Unaffected by tonight's NBCWA contract expiration are the four coal companies who comprise the Independent Bituminous Coal Bargaining Alliance (IBCBA). The members of the IBCBA, which began separate contract negotiations with the UMWA last October, have received a 60-day extension of their agreements with the union.
 The IBCBA, which includes the Drummond Co., Jim Walter Resources, Inc., Westmoreland Coal Co., and U.S. Steel Mining, came together last fall to negotiate a new contract with the UMWA that would also address a range of labor-management cooperation initiatives. The BCOA companies have long expressed disinterest in labor-management cooperation efforts.
 PEABODY COAL COMPANY FACT SHEET
 Peabody Coal Company is a wholly-owned subsidiary of Peabody Holding Company. Peabody Holding Company was acquired in 1990 by Hanson PLC from Newmont Mining and other owners for $1.3 billion.
 Hanson PLC is a giant multinational conglomerate, based in London. It earned before-tax profits of about $2 billion on sales of about $11.9 billion in 1991.
 Hanson's operations in the United States are run through its wholly-owned subsidiary, Hanson Industries, which has its headquarters in New York City.
 The key decision-makers in Hanson are Lord James Hanson, who until recently was CEO of the parent company, and Lord Gordon White, who until recently was CEO of Hanson Industries. Hanson made $2.4 million in salary and bonus in 1991. He is the company's largest shareholder with stock worth about $170 million. Recently, both Hanson and White formally stepped down from their positions, and Derek Bohnham was appointed CEO of the parent company, and David Clark was appointed CEO of Hanson Industries.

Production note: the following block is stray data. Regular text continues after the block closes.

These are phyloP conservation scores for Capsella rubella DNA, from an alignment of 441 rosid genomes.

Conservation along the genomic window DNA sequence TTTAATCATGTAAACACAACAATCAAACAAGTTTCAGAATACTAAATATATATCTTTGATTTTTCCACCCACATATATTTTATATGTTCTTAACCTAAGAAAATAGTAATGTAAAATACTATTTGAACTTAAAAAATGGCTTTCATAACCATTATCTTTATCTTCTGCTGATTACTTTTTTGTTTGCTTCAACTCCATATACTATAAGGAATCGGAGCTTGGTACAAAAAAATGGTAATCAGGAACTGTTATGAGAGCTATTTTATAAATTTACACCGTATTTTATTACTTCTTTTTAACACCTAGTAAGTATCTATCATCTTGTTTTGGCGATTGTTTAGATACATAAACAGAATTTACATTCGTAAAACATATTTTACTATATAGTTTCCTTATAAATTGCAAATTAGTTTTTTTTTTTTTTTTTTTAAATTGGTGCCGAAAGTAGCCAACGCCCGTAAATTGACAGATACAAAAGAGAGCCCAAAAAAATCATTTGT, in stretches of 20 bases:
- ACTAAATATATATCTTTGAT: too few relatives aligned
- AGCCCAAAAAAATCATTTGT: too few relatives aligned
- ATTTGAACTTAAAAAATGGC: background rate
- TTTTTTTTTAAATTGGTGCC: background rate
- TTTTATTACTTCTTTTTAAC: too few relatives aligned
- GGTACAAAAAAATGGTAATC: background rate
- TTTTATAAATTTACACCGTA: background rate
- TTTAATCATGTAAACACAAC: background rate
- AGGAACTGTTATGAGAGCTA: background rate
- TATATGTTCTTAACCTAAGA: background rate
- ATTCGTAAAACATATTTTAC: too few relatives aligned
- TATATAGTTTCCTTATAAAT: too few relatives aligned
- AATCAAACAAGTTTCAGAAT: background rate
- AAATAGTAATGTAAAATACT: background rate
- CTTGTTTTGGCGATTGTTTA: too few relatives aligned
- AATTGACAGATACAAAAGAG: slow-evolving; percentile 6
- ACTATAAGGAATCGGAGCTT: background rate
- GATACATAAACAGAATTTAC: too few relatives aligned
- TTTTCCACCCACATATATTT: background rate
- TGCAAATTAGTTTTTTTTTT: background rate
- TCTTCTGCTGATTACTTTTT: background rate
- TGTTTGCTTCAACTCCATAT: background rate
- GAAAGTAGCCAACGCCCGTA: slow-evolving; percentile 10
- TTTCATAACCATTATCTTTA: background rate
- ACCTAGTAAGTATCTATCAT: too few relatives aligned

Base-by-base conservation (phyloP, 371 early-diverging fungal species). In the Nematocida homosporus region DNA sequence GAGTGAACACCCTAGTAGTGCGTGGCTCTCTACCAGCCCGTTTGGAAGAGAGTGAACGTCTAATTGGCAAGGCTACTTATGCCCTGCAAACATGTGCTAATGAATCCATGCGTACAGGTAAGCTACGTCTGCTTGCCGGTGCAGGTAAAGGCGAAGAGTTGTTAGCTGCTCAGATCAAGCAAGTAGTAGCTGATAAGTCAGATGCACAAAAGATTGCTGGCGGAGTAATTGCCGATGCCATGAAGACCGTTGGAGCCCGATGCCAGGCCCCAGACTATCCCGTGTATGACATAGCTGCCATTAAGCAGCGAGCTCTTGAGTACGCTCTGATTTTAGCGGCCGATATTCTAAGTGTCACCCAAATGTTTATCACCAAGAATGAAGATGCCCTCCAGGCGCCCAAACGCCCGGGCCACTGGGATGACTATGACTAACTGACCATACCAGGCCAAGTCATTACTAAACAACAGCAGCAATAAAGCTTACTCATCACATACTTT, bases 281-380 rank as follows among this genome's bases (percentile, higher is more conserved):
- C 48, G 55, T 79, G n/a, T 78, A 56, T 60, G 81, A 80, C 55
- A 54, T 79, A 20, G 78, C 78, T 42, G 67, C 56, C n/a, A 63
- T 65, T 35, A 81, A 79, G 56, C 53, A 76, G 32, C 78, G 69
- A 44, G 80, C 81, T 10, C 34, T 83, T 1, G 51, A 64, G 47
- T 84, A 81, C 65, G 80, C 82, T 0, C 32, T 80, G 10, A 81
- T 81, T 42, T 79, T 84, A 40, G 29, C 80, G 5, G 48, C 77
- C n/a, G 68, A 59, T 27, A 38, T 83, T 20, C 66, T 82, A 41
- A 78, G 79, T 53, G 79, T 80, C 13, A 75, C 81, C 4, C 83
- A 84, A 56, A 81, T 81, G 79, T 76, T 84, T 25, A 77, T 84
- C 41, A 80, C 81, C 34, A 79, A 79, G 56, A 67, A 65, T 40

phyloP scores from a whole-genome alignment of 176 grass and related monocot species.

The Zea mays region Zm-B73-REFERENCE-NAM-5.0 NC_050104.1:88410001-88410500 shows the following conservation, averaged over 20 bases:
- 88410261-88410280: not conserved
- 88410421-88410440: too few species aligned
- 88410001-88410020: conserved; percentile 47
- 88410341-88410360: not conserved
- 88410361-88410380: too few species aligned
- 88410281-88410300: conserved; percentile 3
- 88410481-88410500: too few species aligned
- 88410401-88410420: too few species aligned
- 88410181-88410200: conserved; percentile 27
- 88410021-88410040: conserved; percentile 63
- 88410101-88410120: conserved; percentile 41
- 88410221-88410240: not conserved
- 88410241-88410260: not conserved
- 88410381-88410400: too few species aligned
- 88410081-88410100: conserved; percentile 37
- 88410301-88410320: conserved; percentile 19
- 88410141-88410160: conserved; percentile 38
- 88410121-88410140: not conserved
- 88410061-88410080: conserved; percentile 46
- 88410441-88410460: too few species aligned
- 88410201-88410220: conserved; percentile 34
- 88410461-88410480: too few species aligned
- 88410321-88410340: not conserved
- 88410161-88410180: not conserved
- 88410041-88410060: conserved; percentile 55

Peabody is the largest coal producer in the United States and the largest privately-owned coal company in the world. Irl Engelhardt replaced Robert Quenon as CEO of Peabody Holding Co. in 1990.
 Peabody Holding Company is very profitable. In 1991, Peabody earned about $263.5 million in profits on sales of about $1.7 billion. In that year, only its tobacco division made more money for Hanson. In 1991, Peabody made up 13 percent of Hanson's total profits and 14 percent of Hanson's total sales.
 In 1991, Peabody produced about 92 million tons of coal at 54 underground and 17 surface mines. About 60 percent of Peabody's coal sales come from its surface operations. Its two Wyoming mines -- Rochelle and North Antelope -- alone produce 26 percent of the company's total production. Peabody controls an estimated 8 billion tons of U.S. coal reserves, of which 2.3 billion tons have been assigned.
 The UMWA represents 96 percent of all Peabody hourly classified employees -- approximately 7,700 people. UMWA-represented operations produce 74 percent of all Peabody production. Of the union mines, 74 percent work under the BCOA contract, and 26 percent work under the UMWA Western Surface Agreement.